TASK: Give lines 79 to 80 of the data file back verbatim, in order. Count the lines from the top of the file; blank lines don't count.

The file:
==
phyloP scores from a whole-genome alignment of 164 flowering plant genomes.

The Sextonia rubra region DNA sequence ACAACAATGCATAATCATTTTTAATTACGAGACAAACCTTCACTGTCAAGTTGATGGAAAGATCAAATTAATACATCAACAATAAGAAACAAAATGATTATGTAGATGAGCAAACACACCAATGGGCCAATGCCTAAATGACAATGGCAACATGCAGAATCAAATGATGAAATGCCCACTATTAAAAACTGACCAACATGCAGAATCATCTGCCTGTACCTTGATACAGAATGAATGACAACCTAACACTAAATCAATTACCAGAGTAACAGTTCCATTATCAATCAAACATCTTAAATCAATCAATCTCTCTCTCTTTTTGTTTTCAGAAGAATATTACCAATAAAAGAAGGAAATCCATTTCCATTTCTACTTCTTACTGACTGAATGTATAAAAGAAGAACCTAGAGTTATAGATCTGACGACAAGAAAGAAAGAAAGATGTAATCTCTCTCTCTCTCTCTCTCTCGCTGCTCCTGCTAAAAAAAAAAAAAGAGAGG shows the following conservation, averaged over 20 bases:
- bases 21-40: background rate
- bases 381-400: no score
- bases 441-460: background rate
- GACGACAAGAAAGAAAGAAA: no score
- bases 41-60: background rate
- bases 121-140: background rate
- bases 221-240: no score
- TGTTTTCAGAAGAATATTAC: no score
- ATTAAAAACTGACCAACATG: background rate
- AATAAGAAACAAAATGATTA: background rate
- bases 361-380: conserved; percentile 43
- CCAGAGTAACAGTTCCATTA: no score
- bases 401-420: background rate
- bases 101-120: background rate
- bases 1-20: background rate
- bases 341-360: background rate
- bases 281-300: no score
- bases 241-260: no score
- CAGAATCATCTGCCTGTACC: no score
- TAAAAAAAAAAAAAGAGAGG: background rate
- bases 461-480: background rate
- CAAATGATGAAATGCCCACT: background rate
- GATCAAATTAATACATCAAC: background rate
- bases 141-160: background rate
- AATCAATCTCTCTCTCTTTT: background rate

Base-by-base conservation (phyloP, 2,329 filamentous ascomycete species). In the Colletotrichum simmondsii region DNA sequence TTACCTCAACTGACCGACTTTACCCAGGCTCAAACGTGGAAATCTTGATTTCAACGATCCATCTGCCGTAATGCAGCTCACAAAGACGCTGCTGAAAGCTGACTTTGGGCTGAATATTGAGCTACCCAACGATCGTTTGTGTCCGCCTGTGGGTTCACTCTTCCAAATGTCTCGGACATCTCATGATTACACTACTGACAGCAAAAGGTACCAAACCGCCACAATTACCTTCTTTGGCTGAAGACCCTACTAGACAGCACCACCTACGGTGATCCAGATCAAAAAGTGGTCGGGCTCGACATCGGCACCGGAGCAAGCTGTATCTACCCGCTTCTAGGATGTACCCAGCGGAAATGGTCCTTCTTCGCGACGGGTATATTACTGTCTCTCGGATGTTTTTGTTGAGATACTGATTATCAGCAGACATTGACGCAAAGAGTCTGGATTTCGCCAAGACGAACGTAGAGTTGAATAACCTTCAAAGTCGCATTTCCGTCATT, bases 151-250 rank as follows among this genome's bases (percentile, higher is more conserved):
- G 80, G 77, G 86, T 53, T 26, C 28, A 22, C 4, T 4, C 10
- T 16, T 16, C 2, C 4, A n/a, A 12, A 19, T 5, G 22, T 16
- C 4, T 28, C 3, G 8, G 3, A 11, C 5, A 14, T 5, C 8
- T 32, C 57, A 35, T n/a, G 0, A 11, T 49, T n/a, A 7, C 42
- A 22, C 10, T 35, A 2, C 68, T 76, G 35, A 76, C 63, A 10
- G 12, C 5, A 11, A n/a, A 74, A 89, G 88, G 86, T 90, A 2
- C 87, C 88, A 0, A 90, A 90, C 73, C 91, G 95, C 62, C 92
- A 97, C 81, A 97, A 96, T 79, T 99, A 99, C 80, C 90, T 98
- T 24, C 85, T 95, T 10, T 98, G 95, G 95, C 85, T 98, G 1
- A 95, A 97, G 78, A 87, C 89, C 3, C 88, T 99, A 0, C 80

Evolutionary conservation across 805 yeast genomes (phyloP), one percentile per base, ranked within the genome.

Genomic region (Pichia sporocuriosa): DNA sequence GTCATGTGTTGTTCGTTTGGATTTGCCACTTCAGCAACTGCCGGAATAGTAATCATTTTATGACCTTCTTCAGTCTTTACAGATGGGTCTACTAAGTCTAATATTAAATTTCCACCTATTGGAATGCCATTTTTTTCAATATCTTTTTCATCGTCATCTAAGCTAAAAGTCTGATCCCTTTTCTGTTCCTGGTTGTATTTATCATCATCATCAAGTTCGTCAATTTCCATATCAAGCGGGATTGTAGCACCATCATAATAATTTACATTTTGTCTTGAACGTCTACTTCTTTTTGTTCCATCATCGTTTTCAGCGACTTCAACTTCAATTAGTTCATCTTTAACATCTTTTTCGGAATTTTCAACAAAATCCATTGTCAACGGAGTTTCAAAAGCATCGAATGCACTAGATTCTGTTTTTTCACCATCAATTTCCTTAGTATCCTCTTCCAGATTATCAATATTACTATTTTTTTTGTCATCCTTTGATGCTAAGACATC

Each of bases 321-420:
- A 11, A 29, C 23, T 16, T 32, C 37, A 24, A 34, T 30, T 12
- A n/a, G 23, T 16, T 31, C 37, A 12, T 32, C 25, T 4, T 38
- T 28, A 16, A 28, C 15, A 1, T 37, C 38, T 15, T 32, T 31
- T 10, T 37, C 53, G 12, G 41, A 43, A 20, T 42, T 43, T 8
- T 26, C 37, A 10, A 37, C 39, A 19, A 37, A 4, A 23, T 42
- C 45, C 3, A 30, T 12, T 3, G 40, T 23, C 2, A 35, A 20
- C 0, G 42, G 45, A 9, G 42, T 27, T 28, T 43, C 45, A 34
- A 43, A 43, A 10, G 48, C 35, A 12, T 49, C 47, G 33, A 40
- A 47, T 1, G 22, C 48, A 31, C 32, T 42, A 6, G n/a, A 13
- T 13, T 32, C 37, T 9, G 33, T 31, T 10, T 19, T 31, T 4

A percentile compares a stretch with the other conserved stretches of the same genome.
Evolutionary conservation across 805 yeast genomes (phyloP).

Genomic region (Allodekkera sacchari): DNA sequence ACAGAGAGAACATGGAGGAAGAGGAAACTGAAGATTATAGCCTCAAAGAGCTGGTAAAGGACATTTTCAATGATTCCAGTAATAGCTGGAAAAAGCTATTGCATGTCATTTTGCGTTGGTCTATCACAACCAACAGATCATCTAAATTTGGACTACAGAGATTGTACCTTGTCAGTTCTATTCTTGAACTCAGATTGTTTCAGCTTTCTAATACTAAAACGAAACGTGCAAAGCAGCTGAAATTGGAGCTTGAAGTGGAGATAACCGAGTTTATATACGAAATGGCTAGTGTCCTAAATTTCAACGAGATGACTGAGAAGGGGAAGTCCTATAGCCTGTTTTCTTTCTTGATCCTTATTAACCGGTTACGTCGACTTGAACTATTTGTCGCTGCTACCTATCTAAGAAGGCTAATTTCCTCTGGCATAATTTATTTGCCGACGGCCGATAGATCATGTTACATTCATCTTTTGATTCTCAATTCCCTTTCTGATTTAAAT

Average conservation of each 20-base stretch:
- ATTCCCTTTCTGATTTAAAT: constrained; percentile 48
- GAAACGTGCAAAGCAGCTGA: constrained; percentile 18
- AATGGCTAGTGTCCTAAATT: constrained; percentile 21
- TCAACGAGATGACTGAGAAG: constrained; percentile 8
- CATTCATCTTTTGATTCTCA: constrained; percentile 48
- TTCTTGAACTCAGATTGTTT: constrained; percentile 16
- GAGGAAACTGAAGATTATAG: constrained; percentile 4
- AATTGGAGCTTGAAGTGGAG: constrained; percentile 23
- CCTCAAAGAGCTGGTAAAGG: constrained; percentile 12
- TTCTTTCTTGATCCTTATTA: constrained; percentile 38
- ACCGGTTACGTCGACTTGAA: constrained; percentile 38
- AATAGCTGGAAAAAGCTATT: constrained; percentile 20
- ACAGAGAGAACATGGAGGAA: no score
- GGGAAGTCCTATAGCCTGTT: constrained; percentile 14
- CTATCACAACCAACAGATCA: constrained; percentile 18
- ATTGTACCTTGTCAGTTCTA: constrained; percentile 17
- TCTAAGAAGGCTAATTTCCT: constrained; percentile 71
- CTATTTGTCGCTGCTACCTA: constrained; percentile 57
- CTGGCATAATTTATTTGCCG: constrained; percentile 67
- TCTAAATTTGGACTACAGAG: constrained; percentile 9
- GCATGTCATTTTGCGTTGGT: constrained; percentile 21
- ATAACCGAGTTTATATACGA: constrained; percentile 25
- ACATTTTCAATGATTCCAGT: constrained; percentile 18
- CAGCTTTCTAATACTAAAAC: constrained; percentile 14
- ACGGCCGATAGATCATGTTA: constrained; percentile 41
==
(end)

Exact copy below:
- CAGCTTTCTAATACTAAAAC: constrained; percentile 14
- ACGGCCGATAGATCATGTTA: constrained; percentile 41